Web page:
US4744249 *Jul 10, 1986May 17, 1988Litton Systems, Inc.Vibrating accelerometer-multisensor
US5205171 *Jan 11, 1991Apr 27, 1993Northrop CorporationMiniature silicon accelerometer and method
US5530342 *Sep 30, 1994Jun 25, 1996Rockwell International CorporationMicromachined rate sensor comb drive device and method
US5640133 *Jun 23, 1995Jun 17, 1997Cornell Research Foundation, Inc.Capacitance based tunable micromechanical resonators
US5744968 *Apr 30, 1996Apr 28, 1998Motorola Inc.Ratiometric circuit
US5955932 *Jun 6, 1995Sep 21, 1999The Regents Of The University Of CaliforniaQ-controlled microresonators and tunable electric filters using such resonators
US6253612 *May 28, 1999Jul 3, 2001Integrated Micro Instruments, Inc.Generation of mechanical oscillation applicable to vibratory rate gyroscopes
US6624726 *Aug 31, 2001Sep 23, 2003Motorola, Inc.High Q factor MEMS resonators
US6966225 *Jul 12, 2002Nov 22, 2005Maxtor CorporationCapacitive accelerometer with liquid dielectric
US7348867 *Sep 17, 2003Mar 25, 2008Nec CorporationFilter and composite filter, filter assembly, integrated circuit chip and electronic device which contain same, and frequency characteristic changing method therefor
US20030052699 *Jul 16, 2002Mar 20, 2003Stmicroelectronics S.R.L.Method and circuit for detecting displacements using micro-electromechanical sensors with compensation of parasitic capacitances and spurious displacements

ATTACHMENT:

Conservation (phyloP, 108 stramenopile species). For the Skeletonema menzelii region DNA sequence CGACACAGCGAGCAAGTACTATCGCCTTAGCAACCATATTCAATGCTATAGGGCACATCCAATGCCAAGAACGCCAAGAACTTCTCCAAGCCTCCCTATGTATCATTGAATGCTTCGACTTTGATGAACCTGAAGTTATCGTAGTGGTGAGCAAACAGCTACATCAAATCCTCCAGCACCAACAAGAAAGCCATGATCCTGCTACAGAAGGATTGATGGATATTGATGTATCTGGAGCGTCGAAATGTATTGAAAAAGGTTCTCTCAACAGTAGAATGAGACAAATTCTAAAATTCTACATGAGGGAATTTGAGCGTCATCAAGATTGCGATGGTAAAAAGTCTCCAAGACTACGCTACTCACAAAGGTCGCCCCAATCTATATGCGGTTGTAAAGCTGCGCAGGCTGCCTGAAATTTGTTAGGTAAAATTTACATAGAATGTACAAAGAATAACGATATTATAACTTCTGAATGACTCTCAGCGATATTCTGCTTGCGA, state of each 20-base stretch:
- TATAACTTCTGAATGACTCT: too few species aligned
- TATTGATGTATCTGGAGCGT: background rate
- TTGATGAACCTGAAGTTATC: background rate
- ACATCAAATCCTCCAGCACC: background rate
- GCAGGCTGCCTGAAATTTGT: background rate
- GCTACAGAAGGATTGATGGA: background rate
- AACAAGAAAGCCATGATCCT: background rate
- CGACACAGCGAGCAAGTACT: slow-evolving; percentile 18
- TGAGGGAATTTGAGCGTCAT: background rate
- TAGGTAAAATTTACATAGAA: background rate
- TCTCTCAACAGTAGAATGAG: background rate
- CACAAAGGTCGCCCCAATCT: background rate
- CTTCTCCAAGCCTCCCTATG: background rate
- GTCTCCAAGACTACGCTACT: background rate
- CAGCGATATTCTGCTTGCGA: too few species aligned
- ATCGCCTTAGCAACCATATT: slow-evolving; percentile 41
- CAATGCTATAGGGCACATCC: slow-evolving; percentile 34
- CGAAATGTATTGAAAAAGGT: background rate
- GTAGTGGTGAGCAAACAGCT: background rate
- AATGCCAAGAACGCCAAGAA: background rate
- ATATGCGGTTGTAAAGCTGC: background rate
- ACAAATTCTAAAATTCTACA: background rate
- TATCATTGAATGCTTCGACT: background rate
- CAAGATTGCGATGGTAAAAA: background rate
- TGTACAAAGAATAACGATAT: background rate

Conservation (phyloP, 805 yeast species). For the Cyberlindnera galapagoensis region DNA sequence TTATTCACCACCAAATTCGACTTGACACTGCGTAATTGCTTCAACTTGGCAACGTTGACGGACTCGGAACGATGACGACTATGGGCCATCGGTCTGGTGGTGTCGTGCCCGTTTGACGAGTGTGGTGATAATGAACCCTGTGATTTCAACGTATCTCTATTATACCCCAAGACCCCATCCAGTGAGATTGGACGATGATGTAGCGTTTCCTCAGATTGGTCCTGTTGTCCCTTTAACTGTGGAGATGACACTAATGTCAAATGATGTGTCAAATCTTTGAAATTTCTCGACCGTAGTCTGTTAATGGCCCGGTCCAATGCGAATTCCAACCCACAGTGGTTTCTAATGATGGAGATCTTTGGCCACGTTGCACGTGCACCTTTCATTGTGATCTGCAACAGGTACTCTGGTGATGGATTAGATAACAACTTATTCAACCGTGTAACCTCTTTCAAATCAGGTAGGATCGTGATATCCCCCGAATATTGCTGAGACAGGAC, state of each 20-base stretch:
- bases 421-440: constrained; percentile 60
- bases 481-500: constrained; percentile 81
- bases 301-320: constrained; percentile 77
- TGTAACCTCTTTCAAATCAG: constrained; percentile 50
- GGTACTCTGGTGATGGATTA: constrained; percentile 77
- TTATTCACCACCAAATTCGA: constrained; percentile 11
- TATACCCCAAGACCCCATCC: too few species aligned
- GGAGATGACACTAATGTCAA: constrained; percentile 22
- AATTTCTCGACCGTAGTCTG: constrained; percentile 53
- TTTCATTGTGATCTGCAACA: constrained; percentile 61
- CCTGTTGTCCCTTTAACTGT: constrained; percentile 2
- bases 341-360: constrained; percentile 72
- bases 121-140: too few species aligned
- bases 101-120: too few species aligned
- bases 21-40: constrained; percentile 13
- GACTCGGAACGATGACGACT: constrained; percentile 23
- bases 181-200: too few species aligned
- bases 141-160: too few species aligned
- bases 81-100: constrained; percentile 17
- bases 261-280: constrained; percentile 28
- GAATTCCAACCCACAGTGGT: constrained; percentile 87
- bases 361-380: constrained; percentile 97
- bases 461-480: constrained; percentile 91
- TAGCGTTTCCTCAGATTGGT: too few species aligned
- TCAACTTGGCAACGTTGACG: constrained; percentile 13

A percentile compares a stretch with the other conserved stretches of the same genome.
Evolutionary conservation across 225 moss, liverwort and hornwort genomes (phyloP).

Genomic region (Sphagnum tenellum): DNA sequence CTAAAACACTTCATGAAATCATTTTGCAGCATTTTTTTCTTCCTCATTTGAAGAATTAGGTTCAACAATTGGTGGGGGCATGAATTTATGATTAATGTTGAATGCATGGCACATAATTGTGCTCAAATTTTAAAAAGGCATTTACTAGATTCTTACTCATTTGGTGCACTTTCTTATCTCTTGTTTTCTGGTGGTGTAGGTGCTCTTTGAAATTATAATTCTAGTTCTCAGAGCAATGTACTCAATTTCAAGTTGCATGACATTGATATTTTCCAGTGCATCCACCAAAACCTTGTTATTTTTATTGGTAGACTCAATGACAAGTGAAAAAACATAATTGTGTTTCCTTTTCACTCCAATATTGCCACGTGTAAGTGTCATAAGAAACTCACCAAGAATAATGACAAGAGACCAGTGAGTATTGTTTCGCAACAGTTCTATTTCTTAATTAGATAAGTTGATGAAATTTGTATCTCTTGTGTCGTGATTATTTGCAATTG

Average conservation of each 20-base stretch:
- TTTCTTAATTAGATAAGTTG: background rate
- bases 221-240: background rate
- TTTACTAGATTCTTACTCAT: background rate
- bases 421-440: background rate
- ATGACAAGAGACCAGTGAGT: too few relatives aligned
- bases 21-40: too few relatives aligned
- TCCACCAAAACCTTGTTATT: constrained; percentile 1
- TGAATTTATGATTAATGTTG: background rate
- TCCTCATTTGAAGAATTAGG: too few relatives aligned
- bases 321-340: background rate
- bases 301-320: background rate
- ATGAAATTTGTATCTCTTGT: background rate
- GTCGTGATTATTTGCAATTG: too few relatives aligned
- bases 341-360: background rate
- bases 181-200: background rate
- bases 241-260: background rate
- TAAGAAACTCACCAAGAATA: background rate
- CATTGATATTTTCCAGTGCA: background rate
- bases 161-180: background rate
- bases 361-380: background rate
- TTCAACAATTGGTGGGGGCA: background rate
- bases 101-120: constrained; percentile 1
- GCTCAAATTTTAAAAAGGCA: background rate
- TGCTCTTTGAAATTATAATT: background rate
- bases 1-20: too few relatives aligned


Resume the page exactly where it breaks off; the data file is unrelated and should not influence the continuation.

US20060071578 *Oct 12, 2005Apr 6, 2006Christian DrabeMicromechanical element having adjustable resonant frequency
EP1278068A2Jul 16, 2002Jan 22, 2003Hewlett-Packard CompanyMethod and circuit for detecting displacements using microelectromechanical sensors with compensation of parasitic capacitances
JP2004112378A * Title not available
Non-Patent Citations
Reference
1 *Baschirotto et al.; "A Plus or Minus 1-g Dual-Axis Linear Accelerometer in a Standard 0.5 micrometer CMOS Technology for High-Sensitivity Applications"; IEEE Journal of Solid-State Circuits; vol. 38, No. 7, Jul. 2003, pp. 1292-1297.
2 *Gola et al.; "Interface for MEMS-Based Rotational Accelerometer for HDD Applications With 2.5 rad/s2 Resolution and Digital Output"; IEEE Sensors Journal; vol. 3, No. 4, Aug. 2003, pp. 383-392.
Referenced by
Citing PatentFiling datePublication dateApplicantTitle
US8539834 *Feb 14, 2011Sep 24, 2013Stmicroelectronics S.R.L.Microelectromechanical gyroscope with calibrated synchronization of actuation and method for actuating a microelectromechanical gyroscope
US8661871 *Jul 29, 2010Mar 4, 2014Stmicroelectronics S.R.L.Method for testing a microelectromechanical device, microelectromechanical device
US20110023605 *Jul 29, 2010Feb 3, 2011Stmicroelectronics S.R.L.Method for testing a microelectromechanical device, and microelectromechanical device
US20110197674 *Feb 14, 2011Aug 18, 2011Stmicroelectronics S.R.I.Microelectromechanical gyroscope with calibrated synchronization of actuation and method for actuating a microelectromechanical gyroscope
Classifications
U.S. Classification333/186, 333/188
International ClassificationG01C19/56, H03H9/52, H03H9/125, H03H3/013
Cooperative ClassificationH03H2009/02496, G01P15/125, G01C19/5726, H03H9/02409, G01P15/097
European ClassificationG01C19/5726, H03H9/02M6D, G01P15/097, G01P15/125
Legal Events
DateCodeEventDescription
Mar 8, 2013FPAYFee payment
Year of fee payment: 4
Jan 24, 2008ASAssignment
Owner name: STMICROELECTRONICS S.R.L., ITALY
Free format text: ASSIGNMENT OF ASSIGNORS INTEREST;ASSIGNORS:PRANDI, LUCIANO;LASALANDRA, ERNESTO;UNGARETTI, TOMMASO;REEL/FRAME:020409/0983
Effective date: 20071122